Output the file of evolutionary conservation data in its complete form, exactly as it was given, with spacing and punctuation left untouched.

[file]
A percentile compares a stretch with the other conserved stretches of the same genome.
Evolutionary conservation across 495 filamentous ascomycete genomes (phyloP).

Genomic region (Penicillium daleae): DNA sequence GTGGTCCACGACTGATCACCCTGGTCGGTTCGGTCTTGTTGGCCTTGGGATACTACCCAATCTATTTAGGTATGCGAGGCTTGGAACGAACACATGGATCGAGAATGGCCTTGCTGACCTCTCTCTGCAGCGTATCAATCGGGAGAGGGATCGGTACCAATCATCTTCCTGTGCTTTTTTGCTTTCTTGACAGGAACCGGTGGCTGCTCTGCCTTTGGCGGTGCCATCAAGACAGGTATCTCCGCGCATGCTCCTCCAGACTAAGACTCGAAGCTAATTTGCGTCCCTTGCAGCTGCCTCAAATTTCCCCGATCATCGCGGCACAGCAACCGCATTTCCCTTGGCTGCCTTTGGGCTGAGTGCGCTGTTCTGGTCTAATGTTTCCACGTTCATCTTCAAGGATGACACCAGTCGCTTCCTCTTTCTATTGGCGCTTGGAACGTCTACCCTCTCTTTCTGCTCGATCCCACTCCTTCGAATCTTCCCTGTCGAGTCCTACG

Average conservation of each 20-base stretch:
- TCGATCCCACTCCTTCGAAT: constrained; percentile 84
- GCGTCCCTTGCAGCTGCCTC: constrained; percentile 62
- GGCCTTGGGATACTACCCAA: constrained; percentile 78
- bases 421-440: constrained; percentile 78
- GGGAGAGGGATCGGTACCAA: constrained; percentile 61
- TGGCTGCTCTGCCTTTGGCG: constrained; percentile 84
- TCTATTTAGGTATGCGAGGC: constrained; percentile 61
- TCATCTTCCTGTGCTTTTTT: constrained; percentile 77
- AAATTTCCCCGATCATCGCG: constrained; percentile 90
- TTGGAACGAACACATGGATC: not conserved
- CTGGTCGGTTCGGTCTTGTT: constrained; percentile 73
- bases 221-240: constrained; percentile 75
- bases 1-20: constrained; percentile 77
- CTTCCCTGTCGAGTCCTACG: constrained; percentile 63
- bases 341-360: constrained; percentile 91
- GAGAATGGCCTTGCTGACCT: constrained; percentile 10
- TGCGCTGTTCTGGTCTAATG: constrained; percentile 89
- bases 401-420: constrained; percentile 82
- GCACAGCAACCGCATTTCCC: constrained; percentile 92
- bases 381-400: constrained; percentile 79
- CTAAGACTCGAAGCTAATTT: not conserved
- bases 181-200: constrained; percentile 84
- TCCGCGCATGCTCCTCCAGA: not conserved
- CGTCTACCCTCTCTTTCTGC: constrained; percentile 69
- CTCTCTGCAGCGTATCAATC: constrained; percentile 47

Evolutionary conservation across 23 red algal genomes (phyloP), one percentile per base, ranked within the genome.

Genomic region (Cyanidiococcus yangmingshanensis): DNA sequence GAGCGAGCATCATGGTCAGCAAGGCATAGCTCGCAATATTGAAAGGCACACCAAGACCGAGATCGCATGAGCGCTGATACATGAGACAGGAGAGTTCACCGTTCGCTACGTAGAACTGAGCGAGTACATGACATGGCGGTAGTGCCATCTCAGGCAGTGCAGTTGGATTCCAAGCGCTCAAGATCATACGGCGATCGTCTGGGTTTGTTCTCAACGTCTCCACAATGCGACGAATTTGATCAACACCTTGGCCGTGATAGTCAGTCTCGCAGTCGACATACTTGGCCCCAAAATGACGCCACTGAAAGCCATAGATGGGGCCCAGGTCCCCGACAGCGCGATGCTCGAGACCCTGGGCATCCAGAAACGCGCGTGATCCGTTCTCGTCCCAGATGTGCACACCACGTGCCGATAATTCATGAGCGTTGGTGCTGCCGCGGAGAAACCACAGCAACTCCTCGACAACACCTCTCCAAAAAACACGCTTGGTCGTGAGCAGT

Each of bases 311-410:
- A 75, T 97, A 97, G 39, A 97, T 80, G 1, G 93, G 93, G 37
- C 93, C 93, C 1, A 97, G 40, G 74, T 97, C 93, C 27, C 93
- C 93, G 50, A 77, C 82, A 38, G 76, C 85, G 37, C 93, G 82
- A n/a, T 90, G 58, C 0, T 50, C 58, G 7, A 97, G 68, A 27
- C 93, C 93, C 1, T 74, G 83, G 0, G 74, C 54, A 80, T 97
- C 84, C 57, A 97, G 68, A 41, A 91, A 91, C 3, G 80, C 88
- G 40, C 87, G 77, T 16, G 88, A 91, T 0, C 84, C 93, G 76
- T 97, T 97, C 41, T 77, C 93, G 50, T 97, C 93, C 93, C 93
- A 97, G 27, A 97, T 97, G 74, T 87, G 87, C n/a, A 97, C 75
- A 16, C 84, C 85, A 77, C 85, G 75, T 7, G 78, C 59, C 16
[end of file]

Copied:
A percentile compares a stretch with the other conserved stretches of the same genome.
Evolutionary conservation across 495 filamentous ascomycete genomes (phyloP).

Genomic region (Penicillium daleae): DNA sequence GTGGTCCACGACTGATCACCCTGGTCGGTTCGGTCTTGTTGGCCTTGGGATACTACCCAATCTATTTAGGTATGCGAGGCTTGGAACGAACACATGGATCGAGAATGGCCTTGCTGACCTCTCTCTGCAGCGTATCAATCGGGAGAGGGATCGGTACCAATCATCTTCCTGTGCTTTTTTGCTTTCTTGACAGGAACCGGTGGCTGCTCTGCCTTTGGCGGTGCCATCAAGACAGGTATCTCCGCGCATGCTCCTCCAGACTAAGACTCGAAGCTAATTTGCGTCCCTTGCAGCTGCCTCAAATTTCCCCGATCATCGCGGCACAGCAACCGCATTTCCCTTGGCTGCCTTTGGGCTGAGTGCGCTGTTCTGGTCTAATGTTTCCACGTTCATCTTCAAGGATGACACCAGTCGCTTCCTCTTTCTATTGGCGCTTGGAACGTCTACCCTCTCTTTCTGCTCGATCCCACTCCTTCGAATCTTCCCTGTCGAGTCCTACG

Average conservation of each 20-base stretch:
- TCGATCCCACTCCTTCGAAT: constrained; percentile 84
- GCGTCCCTTGCAGCTGCCTC: constrained; percentile 62
- GGCCTTGGGATACTACCCAA: constrained; percentile 78
- bases 421-440: constrained; percentile 78
- GGGAGAGGGATCGGTACCAA: constrained; percentile 61
- TGGCTGCTCTGCCTTTGGCG: constrained; percentile 84
- TCTATTTAGGTATGCGAGGC: constrained; percentile 61
- TCATCTTCCTGTGCTTTTTT: constrained; percentile 77
- AAATTTCCCCGATCATCGCG: constrained; percentile 90
- TTGGAACGAACACATGGATC: not conserved
- CTGGTCGGTTCGGTCTTGTT: constrained; percentile 73
- bases 221-240: constrained; percentile 75
- bases 1-20: constrained; percentile 77
- CTTCCCTGTCGAGTCCTACG: constrained; percentile 63
- bases 341-360: constrained; percentile 91
- GAGAATGGCCTTGCTGACCT: constrained; percentile 10
- TGCGCTGTTCTGGTCTAATG: constrained; percentile 89
- bases 401-420: constrained; percentile 82
- GCACAGCAACCGCATTTCCC: constrained; percentile 92
- bases 381-400: constrained; percentile 79
- CTAAGACTCGAAGCTAATTT: not conserved
- bases 181-200: constrained; percentile 84
- TCCGCGCATGCTCCTCCAGA: not conserved
- CGTCTACCCTCTCTTTCTGC: constrained; percentile 69
- CTCTCTGCAGCGTATCAATC: constrained; percentile 47

Evolutionary conservation across 23 red algal genomes (phyloP), one percentile per base, ranked within the genome.

Genomic region (Cyanidiococcus yangmingshanensis): DNA sequence GAGCGAGCATCATGGTCAGCAAGGCATAGCTCGCAATATTGAAAGGCACACCAAGACCGAGATCGCATGAGCGCTGATACATGAGACAGGAGAGTTCACCGTTCGCTACGTAGAACTGAGCGAGTACATGACATGGCGGTAGTGCCATCTCAGGCAGTGCAGTTGGATTCCAAGCGCTCAAGATCATACGGCGATCGTCTGGGTTTGTTCTCAACGTCTCCACAATGCGACGAATTTGATCAACACCTTGGCCGTGATAGTCAGTCTCGCAGTCGACATACTTGGCCCCAAAATGACGCCACTGAAAGCCATAGATGGGGCCCAGGTCCCCGACAGCGCGATGCTCGAGACCCTGGGCATCCAGAAACGCGCGTGATCCGTTCTCGTCCCAGATGTGCACACCACGTGCCGATAATTCATGAGCGTTGGTGCTGCCGCGGAGAAACCACAGCAACTCCTCGACAACACCTCTCCAAAAAACACGCTTGGTCGTGAGCAGT

Each of bases 311-410:
- A 75, T 97, A 97, G 39, A 97, T 80, G 1, G 93, G 93, G 37
- C 93, C 93, C 1, A 97, G 40, G 74, T 97, C 93, C 27, C 93
- C 93, G 50, A 77, C 82, A 38, G 76, C 85, G 37, C 93, G 82
- A n/a, T 90, G 58, C 0, T 50, C 58, G 7, A 97, G 68, A 27
- C 93, C 93, C 1, T 74, G 83, G 0, G 74, C 54, A 80, T 97
- C 84, C 57, A 97, G 68, A 41, A 91, A 91, C 3, G 80, C 88
- G 40, C 87, G 77, T 16, G 88, A 91, T 0, C 84, C 93, G 76
- T 97, T 97, C 41, T 77, C 93, G 50, T 97, C 93, C 93, C 93
- A 97, G 27, A 97, T 97, G 74, T 87, G 87, C n/a, A 97, C 75
- A 16, C 84, C 85, A 77, C 85, G 75, T 7, G 78, C 59, C 16